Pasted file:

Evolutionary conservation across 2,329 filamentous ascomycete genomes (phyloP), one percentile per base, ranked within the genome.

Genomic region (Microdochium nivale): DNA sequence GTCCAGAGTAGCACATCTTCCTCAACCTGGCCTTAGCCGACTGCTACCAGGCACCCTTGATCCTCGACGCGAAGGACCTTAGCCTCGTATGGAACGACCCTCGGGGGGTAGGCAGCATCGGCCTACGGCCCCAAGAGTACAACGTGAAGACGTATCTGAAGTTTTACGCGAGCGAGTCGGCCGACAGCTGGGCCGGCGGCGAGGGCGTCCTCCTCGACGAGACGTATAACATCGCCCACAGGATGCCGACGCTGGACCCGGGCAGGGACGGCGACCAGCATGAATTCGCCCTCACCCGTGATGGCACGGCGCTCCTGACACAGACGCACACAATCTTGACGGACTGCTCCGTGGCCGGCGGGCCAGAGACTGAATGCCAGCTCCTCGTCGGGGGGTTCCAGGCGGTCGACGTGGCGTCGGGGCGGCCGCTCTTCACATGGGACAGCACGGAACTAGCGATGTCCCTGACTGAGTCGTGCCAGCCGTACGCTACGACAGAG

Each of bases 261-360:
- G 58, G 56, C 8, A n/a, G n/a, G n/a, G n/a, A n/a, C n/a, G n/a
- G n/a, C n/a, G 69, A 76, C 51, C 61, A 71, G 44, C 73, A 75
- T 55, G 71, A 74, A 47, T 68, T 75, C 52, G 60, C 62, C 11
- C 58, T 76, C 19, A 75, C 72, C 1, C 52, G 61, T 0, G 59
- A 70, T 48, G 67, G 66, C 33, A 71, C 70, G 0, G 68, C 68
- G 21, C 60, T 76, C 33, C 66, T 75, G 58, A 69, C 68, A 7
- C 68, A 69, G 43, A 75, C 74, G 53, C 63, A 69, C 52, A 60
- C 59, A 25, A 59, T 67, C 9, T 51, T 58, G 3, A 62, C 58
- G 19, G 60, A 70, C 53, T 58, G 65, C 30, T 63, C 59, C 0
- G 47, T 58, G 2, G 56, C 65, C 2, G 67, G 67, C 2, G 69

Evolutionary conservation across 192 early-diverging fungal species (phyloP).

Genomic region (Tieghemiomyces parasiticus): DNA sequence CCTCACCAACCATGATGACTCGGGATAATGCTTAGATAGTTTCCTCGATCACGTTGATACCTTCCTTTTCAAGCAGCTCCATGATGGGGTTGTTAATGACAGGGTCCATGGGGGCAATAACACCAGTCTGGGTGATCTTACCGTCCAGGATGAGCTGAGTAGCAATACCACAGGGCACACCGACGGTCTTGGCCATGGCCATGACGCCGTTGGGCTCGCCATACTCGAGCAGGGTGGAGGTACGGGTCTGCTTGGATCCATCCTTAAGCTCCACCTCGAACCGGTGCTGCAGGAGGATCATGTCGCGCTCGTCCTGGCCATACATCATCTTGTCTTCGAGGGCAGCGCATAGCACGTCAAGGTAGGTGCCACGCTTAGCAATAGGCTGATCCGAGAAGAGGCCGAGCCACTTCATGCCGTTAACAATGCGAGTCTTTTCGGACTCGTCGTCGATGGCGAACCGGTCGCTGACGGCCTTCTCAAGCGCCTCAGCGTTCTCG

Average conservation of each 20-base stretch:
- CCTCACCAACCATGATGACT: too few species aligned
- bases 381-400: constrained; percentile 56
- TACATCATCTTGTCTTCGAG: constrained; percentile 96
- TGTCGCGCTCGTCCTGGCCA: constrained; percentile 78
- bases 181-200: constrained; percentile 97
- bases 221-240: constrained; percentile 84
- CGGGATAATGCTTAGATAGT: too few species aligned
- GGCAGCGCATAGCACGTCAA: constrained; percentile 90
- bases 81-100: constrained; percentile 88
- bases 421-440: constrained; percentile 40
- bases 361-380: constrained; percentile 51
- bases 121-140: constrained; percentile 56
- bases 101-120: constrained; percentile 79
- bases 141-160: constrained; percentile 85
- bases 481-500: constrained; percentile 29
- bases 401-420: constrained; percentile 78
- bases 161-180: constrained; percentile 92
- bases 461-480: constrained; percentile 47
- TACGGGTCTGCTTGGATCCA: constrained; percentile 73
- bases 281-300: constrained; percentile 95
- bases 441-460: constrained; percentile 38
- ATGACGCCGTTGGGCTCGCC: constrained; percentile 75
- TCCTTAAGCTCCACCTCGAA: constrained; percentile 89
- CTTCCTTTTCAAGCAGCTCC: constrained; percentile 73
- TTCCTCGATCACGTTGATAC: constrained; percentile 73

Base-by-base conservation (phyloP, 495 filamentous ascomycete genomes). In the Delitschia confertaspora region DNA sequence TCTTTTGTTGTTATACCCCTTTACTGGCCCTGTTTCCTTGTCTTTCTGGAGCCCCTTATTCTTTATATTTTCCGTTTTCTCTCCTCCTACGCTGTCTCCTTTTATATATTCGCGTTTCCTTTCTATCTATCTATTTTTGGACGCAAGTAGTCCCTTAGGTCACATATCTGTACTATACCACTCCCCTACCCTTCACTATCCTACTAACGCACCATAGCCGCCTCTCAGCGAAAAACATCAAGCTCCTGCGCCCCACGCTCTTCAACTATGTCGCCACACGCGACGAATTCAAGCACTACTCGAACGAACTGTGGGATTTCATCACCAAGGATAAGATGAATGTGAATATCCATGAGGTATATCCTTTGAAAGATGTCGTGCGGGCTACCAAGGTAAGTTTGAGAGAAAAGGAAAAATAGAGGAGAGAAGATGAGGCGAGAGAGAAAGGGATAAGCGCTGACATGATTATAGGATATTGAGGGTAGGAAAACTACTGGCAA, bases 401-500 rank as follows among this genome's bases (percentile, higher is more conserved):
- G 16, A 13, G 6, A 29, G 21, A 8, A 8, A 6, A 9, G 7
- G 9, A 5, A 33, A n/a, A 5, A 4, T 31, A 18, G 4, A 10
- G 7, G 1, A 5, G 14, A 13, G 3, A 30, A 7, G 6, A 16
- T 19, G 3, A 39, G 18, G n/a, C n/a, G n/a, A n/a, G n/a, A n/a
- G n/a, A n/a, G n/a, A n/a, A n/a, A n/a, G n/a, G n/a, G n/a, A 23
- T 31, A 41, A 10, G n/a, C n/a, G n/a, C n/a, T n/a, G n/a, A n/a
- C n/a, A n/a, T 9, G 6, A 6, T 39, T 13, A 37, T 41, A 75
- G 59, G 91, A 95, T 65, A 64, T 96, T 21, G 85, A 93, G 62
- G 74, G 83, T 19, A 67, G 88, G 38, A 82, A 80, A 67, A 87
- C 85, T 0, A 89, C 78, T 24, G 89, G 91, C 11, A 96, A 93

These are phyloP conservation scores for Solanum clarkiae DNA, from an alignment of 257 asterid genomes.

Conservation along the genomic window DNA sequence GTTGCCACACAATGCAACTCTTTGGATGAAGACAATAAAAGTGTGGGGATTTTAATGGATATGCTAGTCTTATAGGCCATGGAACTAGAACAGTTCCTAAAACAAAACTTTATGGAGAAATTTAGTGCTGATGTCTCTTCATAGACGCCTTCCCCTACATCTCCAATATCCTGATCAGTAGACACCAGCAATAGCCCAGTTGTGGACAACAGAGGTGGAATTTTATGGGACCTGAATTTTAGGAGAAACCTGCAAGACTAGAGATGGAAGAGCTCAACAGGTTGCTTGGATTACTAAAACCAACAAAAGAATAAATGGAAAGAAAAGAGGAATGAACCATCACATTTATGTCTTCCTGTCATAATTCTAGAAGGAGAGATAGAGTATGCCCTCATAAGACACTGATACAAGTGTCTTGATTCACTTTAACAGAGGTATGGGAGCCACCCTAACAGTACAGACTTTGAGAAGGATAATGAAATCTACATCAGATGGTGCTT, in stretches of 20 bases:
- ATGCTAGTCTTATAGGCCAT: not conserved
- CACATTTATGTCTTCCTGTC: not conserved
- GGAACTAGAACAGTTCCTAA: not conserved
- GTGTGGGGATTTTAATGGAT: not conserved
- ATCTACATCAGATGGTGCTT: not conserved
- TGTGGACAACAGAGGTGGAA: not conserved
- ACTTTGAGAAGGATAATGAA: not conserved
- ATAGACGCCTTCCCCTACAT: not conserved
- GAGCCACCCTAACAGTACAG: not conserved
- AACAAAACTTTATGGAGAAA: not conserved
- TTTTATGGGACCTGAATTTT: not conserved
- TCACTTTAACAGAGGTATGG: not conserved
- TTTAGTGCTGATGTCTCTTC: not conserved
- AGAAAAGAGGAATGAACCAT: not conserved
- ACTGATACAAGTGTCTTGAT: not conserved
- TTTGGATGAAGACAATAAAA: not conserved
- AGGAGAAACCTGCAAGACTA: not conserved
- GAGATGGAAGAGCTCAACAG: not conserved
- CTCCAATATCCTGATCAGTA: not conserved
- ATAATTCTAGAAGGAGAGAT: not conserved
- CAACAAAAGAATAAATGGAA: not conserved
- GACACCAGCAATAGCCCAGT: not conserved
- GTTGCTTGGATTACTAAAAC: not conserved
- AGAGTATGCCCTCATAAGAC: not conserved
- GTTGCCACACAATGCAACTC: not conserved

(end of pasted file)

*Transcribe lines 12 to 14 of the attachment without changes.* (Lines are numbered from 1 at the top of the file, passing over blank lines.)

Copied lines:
- G 19, G 60, A 70, C 53, T 58, G 65, C 30, T 63, C 59, C 0
- G 47, T 58, G 2, G 56, C 65, C 2, G 67, G 67, C 2, G 69

Evolutionary conservation across 192 early-diverging fungal species (phyloP).